President Jacob Zuma has announced advocate Busisiwe Joyce Mkhwebane “as the public protector of the Republic of South Africa for a period of seven years”.
The presidency made this known in a statement released on Thursday saying the appointment comes in terms of section 193(4) of the Constitution and on the recommendation of the National Assembly.
Advocate Busisiwe Joyce Mkhwebane, who has undergone series of tests and investigations running for months, was first endorsed by the parliament with an overwhelming 263 votes during a debate in the National Assembly on September 7.
A total of 79 MPs voted against it and 1 MP abstained, while the Democratic Alliance (DA) opposed her nomination and accused her of being a spy on the State Security Agency’s payroll.
Mkhwebane was selected from over 60 candidates nominated by South Africans. They included judges Siraj Desai and Sharise Weiner, Prof Bongani Majola, and advocate Muvhango Lukhaimane.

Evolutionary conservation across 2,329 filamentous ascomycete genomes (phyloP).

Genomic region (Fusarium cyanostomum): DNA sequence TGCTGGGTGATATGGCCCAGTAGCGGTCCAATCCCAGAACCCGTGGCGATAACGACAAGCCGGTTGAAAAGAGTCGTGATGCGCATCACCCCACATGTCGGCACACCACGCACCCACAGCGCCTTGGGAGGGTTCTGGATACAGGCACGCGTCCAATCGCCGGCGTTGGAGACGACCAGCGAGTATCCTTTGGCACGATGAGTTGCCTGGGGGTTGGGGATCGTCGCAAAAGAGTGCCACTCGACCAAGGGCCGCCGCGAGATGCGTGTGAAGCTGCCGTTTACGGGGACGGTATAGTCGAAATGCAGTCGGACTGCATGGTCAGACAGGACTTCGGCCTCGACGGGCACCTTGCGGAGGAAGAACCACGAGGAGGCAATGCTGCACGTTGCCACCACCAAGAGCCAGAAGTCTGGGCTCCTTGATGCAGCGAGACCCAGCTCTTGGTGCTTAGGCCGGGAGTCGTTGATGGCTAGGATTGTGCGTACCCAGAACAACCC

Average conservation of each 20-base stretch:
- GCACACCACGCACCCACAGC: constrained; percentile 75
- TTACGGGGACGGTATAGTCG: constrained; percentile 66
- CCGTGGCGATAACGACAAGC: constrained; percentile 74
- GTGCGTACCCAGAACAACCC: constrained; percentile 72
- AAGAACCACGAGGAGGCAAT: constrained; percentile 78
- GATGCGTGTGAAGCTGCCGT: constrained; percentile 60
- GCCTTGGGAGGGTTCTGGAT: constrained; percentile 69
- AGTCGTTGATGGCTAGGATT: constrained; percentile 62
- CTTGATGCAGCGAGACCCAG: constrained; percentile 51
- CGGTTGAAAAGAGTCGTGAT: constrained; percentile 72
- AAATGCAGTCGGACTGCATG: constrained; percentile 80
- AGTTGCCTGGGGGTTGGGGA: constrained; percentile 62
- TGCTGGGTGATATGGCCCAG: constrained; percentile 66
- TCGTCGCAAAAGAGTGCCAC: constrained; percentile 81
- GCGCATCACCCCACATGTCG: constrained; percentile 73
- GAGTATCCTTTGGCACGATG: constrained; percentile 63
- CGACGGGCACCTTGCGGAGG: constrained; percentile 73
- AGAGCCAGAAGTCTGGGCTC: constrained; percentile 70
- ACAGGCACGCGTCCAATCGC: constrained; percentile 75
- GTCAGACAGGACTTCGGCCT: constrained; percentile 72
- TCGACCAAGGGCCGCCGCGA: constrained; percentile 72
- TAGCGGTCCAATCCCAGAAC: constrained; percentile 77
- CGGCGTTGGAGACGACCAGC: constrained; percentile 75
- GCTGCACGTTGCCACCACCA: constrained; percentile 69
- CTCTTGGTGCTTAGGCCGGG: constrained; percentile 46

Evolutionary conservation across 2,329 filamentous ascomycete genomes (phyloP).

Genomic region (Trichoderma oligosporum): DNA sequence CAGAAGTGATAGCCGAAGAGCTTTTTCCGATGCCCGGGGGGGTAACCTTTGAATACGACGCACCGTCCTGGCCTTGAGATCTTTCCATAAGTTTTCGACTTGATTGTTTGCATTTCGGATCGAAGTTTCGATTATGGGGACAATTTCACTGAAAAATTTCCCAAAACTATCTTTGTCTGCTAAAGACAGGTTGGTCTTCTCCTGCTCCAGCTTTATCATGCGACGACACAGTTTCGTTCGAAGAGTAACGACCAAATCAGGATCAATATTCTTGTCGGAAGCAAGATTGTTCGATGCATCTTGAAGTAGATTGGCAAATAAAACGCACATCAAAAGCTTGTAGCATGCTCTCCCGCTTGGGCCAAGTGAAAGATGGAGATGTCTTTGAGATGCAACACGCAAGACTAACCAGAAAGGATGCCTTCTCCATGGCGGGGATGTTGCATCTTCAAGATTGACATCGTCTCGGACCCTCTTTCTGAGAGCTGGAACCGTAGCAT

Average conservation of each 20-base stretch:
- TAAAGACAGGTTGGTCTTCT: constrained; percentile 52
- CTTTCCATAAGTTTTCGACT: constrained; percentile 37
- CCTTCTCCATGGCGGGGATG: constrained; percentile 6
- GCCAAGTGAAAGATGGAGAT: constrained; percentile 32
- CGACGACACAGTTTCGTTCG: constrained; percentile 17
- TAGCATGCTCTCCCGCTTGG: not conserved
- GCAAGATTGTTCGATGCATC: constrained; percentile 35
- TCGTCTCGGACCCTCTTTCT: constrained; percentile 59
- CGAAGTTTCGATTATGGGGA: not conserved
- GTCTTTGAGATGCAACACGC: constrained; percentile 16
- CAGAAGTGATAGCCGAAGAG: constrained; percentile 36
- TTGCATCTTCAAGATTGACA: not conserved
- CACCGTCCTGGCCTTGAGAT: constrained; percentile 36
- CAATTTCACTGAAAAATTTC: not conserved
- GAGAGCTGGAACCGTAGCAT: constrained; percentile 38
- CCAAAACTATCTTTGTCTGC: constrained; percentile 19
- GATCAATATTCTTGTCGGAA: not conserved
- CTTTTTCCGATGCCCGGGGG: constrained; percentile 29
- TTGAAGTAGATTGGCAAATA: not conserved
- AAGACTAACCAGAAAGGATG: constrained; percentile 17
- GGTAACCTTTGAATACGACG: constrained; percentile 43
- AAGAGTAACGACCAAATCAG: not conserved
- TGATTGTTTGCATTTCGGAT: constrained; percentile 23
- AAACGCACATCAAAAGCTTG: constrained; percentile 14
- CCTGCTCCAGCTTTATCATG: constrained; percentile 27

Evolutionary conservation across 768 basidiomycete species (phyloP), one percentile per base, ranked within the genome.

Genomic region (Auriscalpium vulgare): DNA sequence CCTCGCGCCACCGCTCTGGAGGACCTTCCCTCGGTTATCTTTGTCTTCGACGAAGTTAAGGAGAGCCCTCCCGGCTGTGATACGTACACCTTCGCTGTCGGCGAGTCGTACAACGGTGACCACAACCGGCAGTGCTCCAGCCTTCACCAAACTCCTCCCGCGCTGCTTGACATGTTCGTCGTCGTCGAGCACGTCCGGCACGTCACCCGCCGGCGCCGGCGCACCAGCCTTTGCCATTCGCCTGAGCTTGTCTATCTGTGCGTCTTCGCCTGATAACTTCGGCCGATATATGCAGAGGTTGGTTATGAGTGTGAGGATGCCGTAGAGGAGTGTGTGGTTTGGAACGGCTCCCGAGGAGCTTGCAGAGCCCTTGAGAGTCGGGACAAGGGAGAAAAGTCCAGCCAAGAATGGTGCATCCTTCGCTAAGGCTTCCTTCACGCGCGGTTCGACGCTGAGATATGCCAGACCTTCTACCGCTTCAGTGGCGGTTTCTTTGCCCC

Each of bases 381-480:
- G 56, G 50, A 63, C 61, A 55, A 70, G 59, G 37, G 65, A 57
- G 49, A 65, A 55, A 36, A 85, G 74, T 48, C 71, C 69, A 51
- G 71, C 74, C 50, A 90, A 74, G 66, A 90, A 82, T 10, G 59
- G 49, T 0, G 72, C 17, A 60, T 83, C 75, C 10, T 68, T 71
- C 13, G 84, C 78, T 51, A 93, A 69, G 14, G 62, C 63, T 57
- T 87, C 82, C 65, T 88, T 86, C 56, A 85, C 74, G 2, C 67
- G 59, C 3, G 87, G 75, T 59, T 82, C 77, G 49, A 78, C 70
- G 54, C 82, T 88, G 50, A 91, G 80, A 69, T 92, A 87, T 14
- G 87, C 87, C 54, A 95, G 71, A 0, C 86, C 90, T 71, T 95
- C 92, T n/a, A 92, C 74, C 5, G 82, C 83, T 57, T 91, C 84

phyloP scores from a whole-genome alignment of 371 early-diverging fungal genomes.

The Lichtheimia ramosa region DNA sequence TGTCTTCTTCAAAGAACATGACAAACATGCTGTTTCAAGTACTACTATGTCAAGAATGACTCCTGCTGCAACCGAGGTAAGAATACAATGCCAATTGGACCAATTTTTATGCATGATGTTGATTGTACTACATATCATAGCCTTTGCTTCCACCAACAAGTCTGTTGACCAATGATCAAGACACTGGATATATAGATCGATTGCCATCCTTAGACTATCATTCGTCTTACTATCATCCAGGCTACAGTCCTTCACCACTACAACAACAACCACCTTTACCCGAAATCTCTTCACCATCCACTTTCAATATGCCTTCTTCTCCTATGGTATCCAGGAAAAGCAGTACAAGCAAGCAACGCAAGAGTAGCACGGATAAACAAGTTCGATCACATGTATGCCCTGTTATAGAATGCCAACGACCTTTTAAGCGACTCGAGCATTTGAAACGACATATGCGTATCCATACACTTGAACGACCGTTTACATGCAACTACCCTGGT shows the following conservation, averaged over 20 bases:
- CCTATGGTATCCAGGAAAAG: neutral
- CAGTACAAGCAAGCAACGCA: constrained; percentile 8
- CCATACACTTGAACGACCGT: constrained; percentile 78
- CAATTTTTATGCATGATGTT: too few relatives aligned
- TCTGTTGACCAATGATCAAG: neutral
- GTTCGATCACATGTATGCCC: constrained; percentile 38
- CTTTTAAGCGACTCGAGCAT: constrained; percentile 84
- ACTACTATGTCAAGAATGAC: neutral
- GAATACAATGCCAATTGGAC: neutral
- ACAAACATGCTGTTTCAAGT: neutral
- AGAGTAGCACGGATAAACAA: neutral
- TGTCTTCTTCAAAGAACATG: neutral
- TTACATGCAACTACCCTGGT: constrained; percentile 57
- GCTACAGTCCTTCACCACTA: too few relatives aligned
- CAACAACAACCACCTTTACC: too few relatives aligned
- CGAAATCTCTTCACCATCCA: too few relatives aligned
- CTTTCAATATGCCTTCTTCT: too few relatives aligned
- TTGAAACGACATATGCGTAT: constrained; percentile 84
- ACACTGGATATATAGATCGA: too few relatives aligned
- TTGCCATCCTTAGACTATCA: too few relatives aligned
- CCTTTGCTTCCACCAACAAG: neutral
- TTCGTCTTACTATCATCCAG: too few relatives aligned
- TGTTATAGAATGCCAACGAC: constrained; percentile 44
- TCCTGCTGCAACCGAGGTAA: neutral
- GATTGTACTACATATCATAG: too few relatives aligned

Mkhwebane’s name was later recommended to President Jacob Zuma, who according to the state’s constitutions, makes the final appointment. She will be taking over from Thuli MAdonsela whose tenure in office expires this month.
Advocate Busisiwe Joyce Mkhwebane was born in the farming town Bethal in Mpumalanga and she completed her matriculation at Mkhephuli Secondary School in 1988.
Her qualifications include a B Proc and LLB, both obtained from the University of Limpopo from 1989 to 1994.
She also went to the University of Johannesburg, where she obtained her Corporate Law and Tax Law diplomas from 1997 to 2002.
She then obtained her Master of Business Leadership (MBL) degree at the University of South Africa (Unisa) in 2010.
Meanwhile, President Zuma thanked outgoing Public Protector, Advocate Thulisile Madonsela, for her services and wished Advocate Mkhwebane all the best in the execution of her new responsibilities.
Thuli Madonsela is also expected to meet with Zuma to continue her investigation on the alleged Gupta family’s alleged influence on Cabinet decisions.
Madonsela started her probe into allegations of state capture in March, after the Catholic Dominican Order asked her to investigate.
She is trying to conclude her preliminary report into state capture before leaving office on October 14. She had said she was in a race against time.